Journal Article

Addressing Tri-Morbidity (Hepatitis C, Psychiatric Disorders, and Substance Use): The Importance of Routine Mental Health Screening as a Component of a Comanagement Model of Care

Marian Fireman, David W. Indest, Aaron Blackwell, Ashlee J. Whitehead and Peter Hauser

in Clinical Infectious Diseases

Published on behalf of Infectious Diseases Society of America

Volume 40, issue Supplement_5, pages S286-S291
Published in print April 2005 | ISSN: 1058-4838
Published online April 2005 | e-ISSN: 1537-6591 | DOI: http://dx.doi.org/10.1086/427442
Addressing Tri-Morbidity (Hepatitis C, Psychiatric Disorders, and Substance Use): The Importance of Routine Mental Health Screening as a Component of a Comanagement Model of Care

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Background. Recent studies suggest that most patients with hepatitis C virus (HCV) infection commonly present to medical clinics with active psychiatric and substance use disorders. However, routine screening for these disorders is generally not done.

Objectives. The purpose of our study was to assess prospectively the frequency of psychiatric and substance use disorders in patients presenting for initial assessment of a positive HCV antibody test result.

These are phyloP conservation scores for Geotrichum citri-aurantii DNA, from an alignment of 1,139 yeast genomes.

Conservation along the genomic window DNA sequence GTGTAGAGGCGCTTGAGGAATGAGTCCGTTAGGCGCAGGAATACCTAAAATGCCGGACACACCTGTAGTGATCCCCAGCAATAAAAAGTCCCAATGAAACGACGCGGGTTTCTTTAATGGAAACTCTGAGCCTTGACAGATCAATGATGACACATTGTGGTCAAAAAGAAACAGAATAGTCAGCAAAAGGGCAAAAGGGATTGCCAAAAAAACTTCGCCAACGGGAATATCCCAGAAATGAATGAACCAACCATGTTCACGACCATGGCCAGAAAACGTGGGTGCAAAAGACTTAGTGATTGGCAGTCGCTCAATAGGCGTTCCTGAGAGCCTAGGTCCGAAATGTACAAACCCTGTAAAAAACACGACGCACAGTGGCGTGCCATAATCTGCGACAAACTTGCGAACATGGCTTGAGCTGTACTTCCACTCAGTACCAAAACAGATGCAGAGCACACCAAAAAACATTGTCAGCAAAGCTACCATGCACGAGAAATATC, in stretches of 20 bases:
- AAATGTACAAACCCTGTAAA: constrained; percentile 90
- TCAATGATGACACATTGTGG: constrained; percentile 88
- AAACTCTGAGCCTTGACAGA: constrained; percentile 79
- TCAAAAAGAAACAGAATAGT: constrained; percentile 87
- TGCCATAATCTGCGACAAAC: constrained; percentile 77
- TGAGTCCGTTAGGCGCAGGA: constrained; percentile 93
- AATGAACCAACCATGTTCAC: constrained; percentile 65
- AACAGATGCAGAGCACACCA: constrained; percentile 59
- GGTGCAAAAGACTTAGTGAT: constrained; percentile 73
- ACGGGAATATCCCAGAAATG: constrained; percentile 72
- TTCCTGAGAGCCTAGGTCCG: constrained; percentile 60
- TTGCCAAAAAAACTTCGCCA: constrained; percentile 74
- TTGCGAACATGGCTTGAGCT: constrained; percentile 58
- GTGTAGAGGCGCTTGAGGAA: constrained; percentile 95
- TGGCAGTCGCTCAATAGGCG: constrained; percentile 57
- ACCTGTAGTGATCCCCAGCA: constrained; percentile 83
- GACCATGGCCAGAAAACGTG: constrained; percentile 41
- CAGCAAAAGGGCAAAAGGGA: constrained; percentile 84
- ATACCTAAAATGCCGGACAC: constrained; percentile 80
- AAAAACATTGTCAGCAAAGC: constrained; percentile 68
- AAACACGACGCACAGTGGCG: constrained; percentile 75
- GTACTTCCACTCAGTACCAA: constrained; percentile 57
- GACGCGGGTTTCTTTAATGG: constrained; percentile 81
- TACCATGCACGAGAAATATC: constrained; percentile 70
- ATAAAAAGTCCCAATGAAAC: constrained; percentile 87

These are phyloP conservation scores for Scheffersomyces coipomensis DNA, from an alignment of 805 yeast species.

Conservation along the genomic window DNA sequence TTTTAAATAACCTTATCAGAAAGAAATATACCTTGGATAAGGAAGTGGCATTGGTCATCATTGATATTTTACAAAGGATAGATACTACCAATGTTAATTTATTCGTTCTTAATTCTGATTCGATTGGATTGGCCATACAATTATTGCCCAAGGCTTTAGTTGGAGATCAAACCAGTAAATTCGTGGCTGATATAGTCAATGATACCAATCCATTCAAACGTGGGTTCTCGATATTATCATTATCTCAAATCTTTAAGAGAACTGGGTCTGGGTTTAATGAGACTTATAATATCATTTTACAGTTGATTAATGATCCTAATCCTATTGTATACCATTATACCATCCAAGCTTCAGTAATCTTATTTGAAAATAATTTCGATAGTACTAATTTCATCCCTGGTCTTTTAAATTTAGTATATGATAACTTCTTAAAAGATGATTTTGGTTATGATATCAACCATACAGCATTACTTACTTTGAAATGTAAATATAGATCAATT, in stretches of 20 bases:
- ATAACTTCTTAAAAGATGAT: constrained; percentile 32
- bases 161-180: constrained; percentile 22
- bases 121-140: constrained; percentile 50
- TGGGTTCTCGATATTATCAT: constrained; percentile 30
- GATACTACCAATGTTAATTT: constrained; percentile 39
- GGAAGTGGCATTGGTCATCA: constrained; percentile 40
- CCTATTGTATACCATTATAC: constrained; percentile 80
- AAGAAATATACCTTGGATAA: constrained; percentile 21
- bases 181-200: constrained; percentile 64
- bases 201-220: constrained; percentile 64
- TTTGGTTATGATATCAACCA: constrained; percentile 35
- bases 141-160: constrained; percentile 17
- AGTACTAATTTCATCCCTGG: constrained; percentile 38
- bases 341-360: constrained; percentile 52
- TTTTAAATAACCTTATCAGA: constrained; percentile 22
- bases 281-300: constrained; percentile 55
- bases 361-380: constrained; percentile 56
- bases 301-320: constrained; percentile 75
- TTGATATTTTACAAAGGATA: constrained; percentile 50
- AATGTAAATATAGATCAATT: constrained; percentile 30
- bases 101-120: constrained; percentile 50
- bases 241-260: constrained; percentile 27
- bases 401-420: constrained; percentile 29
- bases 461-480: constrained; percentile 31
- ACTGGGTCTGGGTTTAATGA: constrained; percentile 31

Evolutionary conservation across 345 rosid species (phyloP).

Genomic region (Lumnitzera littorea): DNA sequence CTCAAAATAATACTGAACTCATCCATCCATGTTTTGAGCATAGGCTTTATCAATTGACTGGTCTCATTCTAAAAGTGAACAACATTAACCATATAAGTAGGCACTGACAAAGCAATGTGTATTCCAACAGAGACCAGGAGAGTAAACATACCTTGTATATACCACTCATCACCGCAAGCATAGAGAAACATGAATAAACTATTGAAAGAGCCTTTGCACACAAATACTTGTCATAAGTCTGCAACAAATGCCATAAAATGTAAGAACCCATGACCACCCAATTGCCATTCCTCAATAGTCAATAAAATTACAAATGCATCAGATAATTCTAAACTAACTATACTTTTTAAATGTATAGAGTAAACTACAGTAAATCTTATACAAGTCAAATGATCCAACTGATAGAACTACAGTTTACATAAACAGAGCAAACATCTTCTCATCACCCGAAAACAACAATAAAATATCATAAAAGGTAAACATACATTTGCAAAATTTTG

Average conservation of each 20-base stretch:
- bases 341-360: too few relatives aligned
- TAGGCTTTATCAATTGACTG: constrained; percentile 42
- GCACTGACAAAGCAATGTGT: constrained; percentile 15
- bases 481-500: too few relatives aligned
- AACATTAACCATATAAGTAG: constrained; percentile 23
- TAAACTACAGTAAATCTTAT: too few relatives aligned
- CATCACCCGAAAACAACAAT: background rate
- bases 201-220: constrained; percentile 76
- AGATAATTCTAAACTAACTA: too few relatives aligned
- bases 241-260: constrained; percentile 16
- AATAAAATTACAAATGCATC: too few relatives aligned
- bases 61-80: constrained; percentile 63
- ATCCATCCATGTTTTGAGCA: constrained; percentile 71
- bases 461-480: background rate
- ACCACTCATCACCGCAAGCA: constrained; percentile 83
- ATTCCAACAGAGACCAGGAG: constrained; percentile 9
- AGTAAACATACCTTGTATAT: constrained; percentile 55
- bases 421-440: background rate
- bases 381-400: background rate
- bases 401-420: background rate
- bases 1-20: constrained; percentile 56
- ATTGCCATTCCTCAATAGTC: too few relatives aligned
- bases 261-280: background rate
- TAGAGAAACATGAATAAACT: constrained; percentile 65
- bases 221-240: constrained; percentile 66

Methods. A sample of 293 patients represented the majority of patients scheduled for their initial hepatology clinic visit at the Portland Veterans Affairs Medical Center between September 2002 and September 2003. The patient screening questionnaire, Alcohol Use Disorders Identification Test-Consumption (AUDIT-C), and the Beck Depression Inventory (BDI-II) were administered to all patients.

Results. At screening, 93% of the patients had a current or past history of at least 1 psychiatric disorder, and 73% had ⩾2 disorders. The most common disorders included depression (81%), posttraumatic stress disorder (62%), any substance use disorder (58%), bipolar disorder (20%), and other psychotic disorders (17%). One hundred two patients (35%) had baseline BDI-II scores in the moderate-to-severe range of depression (>19), and 61 (21%) had AUDIT-C scores indicating current heavy alcohol use (⩾4).

Conclusions. Psychiatric and substance use disorders are highly prevalent among veterans with chronic hepatitis C. Thirty-five percent have significant symptoms of depression before the initiation of treatment with interferon (IFN). Routine screening for underlying psychiatric and substance use disorders and early treatment intervention before initiating antiviral therapy is essential to prevent worsening of depression and to optimize the outcome of treatment with IFN. Comanagement treatment models involving mental health care may expand the pool of patients eligible to receive treatment with IFN, as well as enhance treatment outcomes.

Journal Article.  3948 words.  Illustrated.

Subjects: Infectious Diseases ; Immunology ; Public Health and Epidemiology ; Microbiology

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